(Latest update: 2017-01-12) In Matveev-Petrov 2016 a \(q\)-deformed Robinson-Schensted-Knuth algorithm (\(q\)RSK) was introduced. In this article we give reformulations of this algorithm in terms of Noumi-Yamada description, growth diagrams and local moves. We show that the algorithm is symmetric, namely the output tableaux pair are swapped in a sense of distribution when the input matrix is transposed. We also formulate a \(q\)-polymer model based on the \(q\)RSK and prove the corresponding Burke property, which we use to show a strong law of large numbers for the partition function given stationary boundary conditions and \(q\)-geometric weights. We use the \(q\)-local moves to define a generalisation of the \(q\)RSK taking a Young diagram-shape of array as the input. We write down the joint distribution of partition functions in the space-like direction of the \(q\)-polymer in \(q\)-geometric environment, formulate a \(q\)-version of the multilayer polynuclear growth model (\(q\)PNG) and write down the joint distribution of the \(q\)-polymer partition functions at a fixed time.

This article is available at arXiv. It seems to me that one difference between arXiv and Github is that on arXiv each preprint has a few versions only. In Github many projects have a “dev” branch hosting continuous updates, whereas the master branch is where the stable releases live.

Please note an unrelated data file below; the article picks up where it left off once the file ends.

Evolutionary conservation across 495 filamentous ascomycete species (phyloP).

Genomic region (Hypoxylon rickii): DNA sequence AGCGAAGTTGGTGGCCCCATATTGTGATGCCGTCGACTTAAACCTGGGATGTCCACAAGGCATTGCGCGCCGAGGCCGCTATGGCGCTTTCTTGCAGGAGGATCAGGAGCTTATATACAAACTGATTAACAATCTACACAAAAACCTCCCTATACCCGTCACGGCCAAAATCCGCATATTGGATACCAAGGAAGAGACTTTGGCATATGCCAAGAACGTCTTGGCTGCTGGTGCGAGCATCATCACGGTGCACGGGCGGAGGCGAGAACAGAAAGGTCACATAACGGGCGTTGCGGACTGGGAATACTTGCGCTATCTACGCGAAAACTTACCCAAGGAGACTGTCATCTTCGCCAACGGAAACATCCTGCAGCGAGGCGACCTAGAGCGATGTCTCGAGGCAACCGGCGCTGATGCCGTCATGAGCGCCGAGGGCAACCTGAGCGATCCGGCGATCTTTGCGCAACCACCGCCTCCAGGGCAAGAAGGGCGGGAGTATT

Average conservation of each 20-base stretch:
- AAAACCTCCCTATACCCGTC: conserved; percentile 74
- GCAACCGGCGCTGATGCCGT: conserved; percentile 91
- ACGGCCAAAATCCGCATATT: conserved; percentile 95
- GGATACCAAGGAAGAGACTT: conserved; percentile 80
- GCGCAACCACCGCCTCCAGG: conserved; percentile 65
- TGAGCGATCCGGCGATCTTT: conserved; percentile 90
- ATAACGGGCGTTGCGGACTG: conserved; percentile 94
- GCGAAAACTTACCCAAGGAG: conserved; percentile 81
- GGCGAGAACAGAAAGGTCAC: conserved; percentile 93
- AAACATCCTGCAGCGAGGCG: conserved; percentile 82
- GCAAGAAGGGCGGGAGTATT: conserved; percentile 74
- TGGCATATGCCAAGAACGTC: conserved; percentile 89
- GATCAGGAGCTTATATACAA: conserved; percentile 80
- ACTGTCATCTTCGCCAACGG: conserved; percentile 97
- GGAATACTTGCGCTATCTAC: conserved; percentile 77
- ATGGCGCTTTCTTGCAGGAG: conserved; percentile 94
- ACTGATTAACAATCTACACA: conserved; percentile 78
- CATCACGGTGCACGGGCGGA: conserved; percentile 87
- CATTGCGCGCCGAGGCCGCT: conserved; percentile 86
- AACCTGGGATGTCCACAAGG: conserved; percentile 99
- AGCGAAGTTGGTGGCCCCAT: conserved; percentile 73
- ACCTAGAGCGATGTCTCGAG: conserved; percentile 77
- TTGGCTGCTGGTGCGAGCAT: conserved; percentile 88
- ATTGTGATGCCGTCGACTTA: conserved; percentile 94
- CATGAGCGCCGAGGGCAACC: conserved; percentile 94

Here is a “dev” version of the article, which I shall push to arXiv when it stablises. Below is the changelog.

- 2017-01-12: Typos and grammar, arXiv v2.
- 2016-12-20: Added remarks on the geometric \(q\)-pushTASEP. Added remarks on the converse of the Burke property. Added natural language description of the \(q\)RSK. Fixed typos.
- 2016-11-13: Fixed some typos in the proof of Theorem 3.
- 2016-11-07: Fixed some typos. The \(q\)-Burke property is now stated in a more symmetric way, so is the law of large numbers Theorem 2.
- 2016-10-20: Fixed a few typos. Updated some references. Added a reference: a set of notes titled “RSK via local transformations”. It is written by Sam Hopkins in 2014 as an expository article based on MIT combinatorics preseminar presentations of Alex Postnikov. It contains some idea (applying local moves to a general Young-diagram shaped array in the order that matches any growth sequence of the underlying Young diagram) which I thought I was the first one to write down.